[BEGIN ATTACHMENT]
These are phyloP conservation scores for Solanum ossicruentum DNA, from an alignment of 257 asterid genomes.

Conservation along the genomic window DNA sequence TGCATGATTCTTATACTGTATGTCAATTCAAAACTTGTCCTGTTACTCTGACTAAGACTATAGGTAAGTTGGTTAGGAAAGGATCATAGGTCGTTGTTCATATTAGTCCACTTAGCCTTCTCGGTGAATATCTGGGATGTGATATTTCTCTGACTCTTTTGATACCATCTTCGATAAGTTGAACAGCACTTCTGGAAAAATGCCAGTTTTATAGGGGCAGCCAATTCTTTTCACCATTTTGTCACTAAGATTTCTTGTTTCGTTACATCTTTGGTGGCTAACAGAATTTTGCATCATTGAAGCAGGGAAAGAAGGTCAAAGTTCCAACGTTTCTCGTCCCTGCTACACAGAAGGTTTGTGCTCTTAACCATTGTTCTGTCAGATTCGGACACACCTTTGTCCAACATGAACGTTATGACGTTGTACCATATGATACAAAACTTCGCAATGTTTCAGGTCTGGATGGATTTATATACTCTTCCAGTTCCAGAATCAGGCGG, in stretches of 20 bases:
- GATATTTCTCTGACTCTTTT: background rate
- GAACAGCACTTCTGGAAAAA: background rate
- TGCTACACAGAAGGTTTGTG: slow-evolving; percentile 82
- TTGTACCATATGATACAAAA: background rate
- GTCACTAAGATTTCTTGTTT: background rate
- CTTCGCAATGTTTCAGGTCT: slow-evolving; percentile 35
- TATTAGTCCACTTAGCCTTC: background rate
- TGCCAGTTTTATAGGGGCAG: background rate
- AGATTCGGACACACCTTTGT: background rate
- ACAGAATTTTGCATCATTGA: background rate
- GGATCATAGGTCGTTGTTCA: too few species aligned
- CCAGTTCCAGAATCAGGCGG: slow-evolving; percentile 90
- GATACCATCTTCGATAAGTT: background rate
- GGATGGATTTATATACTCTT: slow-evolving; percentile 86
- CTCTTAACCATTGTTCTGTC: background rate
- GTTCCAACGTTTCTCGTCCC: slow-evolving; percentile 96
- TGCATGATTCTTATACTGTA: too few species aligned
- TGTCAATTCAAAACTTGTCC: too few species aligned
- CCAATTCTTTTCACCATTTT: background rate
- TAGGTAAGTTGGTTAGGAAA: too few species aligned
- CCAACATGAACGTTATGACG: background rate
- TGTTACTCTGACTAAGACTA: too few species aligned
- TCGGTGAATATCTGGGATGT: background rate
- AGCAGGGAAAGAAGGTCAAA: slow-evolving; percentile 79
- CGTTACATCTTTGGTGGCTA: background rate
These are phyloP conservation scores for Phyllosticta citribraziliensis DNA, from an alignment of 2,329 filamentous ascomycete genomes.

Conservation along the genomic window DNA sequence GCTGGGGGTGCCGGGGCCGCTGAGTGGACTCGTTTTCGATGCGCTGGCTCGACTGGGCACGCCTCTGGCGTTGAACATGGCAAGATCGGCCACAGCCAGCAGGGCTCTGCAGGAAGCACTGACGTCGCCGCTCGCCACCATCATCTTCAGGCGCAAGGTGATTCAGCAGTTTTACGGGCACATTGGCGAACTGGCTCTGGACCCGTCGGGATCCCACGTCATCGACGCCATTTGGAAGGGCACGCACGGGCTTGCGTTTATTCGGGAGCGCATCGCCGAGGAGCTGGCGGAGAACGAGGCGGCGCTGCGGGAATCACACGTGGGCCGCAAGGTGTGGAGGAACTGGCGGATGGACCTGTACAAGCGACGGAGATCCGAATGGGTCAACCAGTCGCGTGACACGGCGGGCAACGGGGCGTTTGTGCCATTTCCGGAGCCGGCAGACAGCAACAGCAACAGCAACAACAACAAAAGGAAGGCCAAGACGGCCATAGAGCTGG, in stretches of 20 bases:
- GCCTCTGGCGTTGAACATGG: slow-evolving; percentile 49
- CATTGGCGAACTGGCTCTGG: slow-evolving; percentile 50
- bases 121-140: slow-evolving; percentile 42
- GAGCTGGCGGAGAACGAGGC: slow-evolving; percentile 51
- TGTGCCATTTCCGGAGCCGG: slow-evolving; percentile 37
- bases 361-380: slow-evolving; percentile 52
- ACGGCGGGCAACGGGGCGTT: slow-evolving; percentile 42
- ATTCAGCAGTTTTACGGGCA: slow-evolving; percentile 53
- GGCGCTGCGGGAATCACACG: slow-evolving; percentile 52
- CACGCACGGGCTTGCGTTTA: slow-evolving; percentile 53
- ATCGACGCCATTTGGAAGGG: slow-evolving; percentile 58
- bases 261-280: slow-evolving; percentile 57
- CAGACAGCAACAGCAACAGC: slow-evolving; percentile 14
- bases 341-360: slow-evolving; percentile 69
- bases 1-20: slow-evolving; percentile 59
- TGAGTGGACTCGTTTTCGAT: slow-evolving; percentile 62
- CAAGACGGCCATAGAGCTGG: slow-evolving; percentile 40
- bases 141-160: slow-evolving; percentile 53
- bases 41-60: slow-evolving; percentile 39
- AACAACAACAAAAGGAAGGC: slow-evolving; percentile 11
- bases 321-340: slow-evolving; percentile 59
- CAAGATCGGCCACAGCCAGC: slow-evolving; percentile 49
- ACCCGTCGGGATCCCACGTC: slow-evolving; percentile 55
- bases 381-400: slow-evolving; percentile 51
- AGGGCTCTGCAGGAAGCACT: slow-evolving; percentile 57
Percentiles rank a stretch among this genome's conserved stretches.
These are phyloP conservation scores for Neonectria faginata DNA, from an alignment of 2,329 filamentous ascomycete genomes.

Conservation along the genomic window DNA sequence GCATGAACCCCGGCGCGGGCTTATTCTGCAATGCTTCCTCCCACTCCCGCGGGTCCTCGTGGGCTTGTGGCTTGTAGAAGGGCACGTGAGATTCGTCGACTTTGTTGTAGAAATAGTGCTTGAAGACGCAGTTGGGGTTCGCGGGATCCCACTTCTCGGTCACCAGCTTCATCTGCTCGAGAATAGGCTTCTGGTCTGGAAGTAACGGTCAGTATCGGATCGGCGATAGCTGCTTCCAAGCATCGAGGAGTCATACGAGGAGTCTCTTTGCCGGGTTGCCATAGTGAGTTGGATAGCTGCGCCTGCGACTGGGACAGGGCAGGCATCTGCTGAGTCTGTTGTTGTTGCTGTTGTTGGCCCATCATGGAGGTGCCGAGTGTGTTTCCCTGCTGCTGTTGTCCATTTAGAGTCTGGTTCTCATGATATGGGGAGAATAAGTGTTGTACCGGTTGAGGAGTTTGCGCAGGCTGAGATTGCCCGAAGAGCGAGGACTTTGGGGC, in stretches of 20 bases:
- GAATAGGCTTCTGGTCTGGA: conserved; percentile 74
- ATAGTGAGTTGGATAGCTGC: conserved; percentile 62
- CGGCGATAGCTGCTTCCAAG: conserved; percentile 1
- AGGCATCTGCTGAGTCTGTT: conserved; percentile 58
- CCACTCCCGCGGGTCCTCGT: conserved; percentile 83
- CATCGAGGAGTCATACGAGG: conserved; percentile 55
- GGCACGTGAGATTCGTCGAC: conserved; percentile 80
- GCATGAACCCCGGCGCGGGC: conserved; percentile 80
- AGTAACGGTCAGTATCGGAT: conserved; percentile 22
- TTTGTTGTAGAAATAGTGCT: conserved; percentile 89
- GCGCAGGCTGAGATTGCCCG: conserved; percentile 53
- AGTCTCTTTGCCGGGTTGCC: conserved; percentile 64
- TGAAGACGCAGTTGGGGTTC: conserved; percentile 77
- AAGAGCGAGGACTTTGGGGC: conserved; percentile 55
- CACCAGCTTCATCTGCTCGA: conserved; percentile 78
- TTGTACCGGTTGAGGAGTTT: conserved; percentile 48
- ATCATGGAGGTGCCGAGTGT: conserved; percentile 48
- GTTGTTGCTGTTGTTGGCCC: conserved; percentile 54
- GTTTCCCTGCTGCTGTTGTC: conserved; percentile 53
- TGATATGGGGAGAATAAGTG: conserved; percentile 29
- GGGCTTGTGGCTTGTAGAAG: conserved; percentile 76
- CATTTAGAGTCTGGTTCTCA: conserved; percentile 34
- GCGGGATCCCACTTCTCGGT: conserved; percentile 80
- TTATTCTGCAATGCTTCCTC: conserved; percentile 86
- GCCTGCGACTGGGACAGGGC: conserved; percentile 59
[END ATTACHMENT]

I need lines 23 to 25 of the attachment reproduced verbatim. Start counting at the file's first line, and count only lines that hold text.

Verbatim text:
- CCAACATGAACGTTATGACG: background rate
- TGTTACTCTGACTAAGACTA: too few species aligned
- TCGGTGAATATCTGGGATGT: background rate